Notice both the extreme busyness of the frame, and Asa's perfect positioning in line with Grandma Timberlake's portrait. Remember that its the Grandma, Roy, and Asa that were linked in the text by Minerva (who's standing right next to them.)

Notice Stanley in the far back, adjusting her hat. Hats are a very important visual motif in the film, and Stanley is really the only character that wears a black one.

Here Mrs. Fitzroy is warning Uncle William about his drinking, but Stanley encourages him. While Mrs. Fitzroy is prominent in the foreground, frontality favors Stanley. Her made up face, loud dress, and floppy hat all draw your eye into the corner, and prepare you for a brief close up.

Here we're given a painful glimpse of Mrs. Fitzroy's uneasiness with Stanley's forwardness with Wiliam. Note that all the other faces are conspicuously concealed.

Peter's costume matches Stanley's black hat. His is the only pure black suit, and the buttoned up coat and solid colors seem to reflect his fiercely closed-off nature.

Here, with Peter, we have the full tableau. Huston famously began as a painter, and compositions like these reflect this background. Notice that Peter is over on the "good" side. In the film Peter is not evil; if anything he's corrupted by Stanley.

Peter is horrified at the mention of Craig. Notice also the amount of distance between Peter and Roy. This helps to subtly underline Peter's upcoming betrayal.

Before Uncle William leaves, he reasserts dominance with this gesture. Note the apprehension on Stanley's face. Davis does an amazing job portraying Stanley's different emotional extremes with her wardrobe, make up, and subtle facial movements.

This selection of images is indicative of the huge amount of purely visual information that Huston packs into the frame as the first Act develops, but there are about 24 frames per second, and I’ve left most of them out. In particular I’ve removed the few close ups he does use. While in-depth composition is prevalent enough to stand out as a stylistic motif, Huston does use medium and close ups for emphasis. Famously Bette Davis felt like Olivia De Havilland got the bulk of the close ups and good angles, but for my money Davis steals the entire film with this oh so brief shot.

"Does anyone ever really know?"

When watching scenes like this its important to remember that with such busy frames you have to pay attention to eye movement, figure placement, and frontality. I’ve focused on the mise-en-scene, and specifically elements of staging and costume, as his most salient technique, but you can see that even beyond what’s placed in the scene Huston is profound in his cinematic design. The editing is particularly sophisticated, with the few close ups feeling important and distinct, and they each serve character or narrative functions. However, it is in-depth, in the mise-en-scene that most of the visual information is relayed.

Looking for Stanley

After a touching scene between Roy and Peter, Craig visits and is given the cold shoulder by Stanley. The plot often suppresses dramatic moments like the lovers’ actual escape. This is motivated transtextually by the conventions of Melodrama. Far more important than the moment of character action is the way that other characters will be reacting to that action. The next scene opens with Asa and Craig going to Uncle Williams to look for her. They’re reaction is the real action.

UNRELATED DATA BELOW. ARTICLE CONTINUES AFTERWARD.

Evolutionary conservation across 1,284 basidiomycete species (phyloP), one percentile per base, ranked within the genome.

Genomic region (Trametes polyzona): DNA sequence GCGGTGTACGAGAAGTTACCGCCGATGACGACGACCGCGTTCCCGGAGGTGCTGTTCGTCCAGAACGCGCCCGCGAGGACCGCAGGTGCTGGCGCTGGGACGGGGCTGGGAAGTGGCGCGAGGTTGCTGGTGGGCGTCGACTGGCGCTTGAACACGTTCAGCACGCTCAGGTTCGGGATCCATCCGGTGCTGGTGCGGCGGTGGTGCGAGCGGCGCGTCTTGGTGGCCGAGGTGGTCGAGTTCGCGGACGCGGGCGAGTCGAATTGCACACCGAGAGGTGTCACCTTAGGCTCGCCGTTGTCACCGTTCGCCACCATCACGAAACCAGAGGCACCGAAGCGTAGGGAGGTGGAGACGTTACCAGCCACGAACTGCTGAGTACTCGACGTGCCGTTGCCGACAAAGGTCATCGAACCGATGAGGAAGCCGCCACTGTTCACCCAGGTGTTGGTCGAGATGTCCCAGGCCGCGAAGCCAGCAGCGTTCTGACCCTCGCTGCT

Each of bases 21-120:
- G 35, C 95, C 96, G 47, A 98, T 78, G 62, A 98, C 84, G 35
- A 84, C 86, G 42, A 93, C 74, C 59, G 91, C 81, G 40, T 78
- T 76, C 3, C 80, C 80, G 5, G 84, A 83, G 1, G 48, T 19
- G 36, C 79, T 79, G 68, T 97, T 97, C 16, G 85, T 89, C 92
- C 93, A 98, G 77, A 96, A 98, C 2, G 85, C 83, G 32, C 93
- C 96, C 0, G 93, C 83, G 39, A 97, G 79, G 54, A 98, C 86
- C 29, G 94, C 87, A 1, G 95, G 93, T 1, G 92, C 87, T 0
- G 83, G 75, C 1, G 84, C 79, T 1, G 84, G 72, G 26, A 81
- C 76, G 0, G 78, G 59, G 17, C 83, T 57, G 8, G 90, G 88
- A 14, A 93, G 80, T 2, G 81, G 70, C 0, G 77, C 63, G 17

Look at how freaked out Uncle William is in the back. His outbursts are ways of linking him to Stanley, of course, but they're also part of the development of a plotline about his heart condition.

The staircase is a motif I haven’t mentioned yet. We first see Roy on the staircase, Peter tries to sneak up it, later Stanley straps on her sexy shoes on it, but most of all is this dramatic shot near the end of Act One.

One of the only moments that the lighting goes low-key. "You too, Father?"—poor Roy

During Asa and Roy’s heart-to-heart she vows to “not be like him” and to wear a red hat “with a black feather.” This hat comes back up multiple times as a symbol of Roy’s embrace of life. Finally, after the good daughter rebukes the good father, we move to Stanley and Peter’s new apartment.

The Victrola between them is the focus of the drama between them in this scene, but its also the final established motif in Act One. Later we see her dancing provocatively to a record on it to seduce Craig, and still later she's listening to jaunty music just hours after killing a little girl.

Peter says that they must “be happy,” and its here that we have what is undoubtedly Stanley’s primary narrative goal—and therefore the narrative’s true driving force. Happiness drives Stanley. As Roy says late in Act IV, “She just wants to be happy, and she doesn’t care who gets hurt.”


Shots, directors, and entire films are often described as “painterly.” Too often this just means that the cinematographer chooses an unusual camera angle or film stock. For something to truly be “painterly” it must also convey information visually. Paintings have whole stories in their frames. Films sometimes can’t get anything across even with motion and sound!

In This Our Life is not one of them. It goes beyond just prettily filming something and finds pretty somethings to film. Its mise-en-scene, primarily through costume/make up and staging, is running a constant stream of information beneath the film’s dialogue. The first Act sets up not just the dramatic scenario, but a complex network of visual signifiers and figure-relations. Patterns that culminate in Stanley’s overturned car and burning body, and Craig and Roy’s anxious, pensive end-title hug. They are hugging—sure—but what are their eyes saying?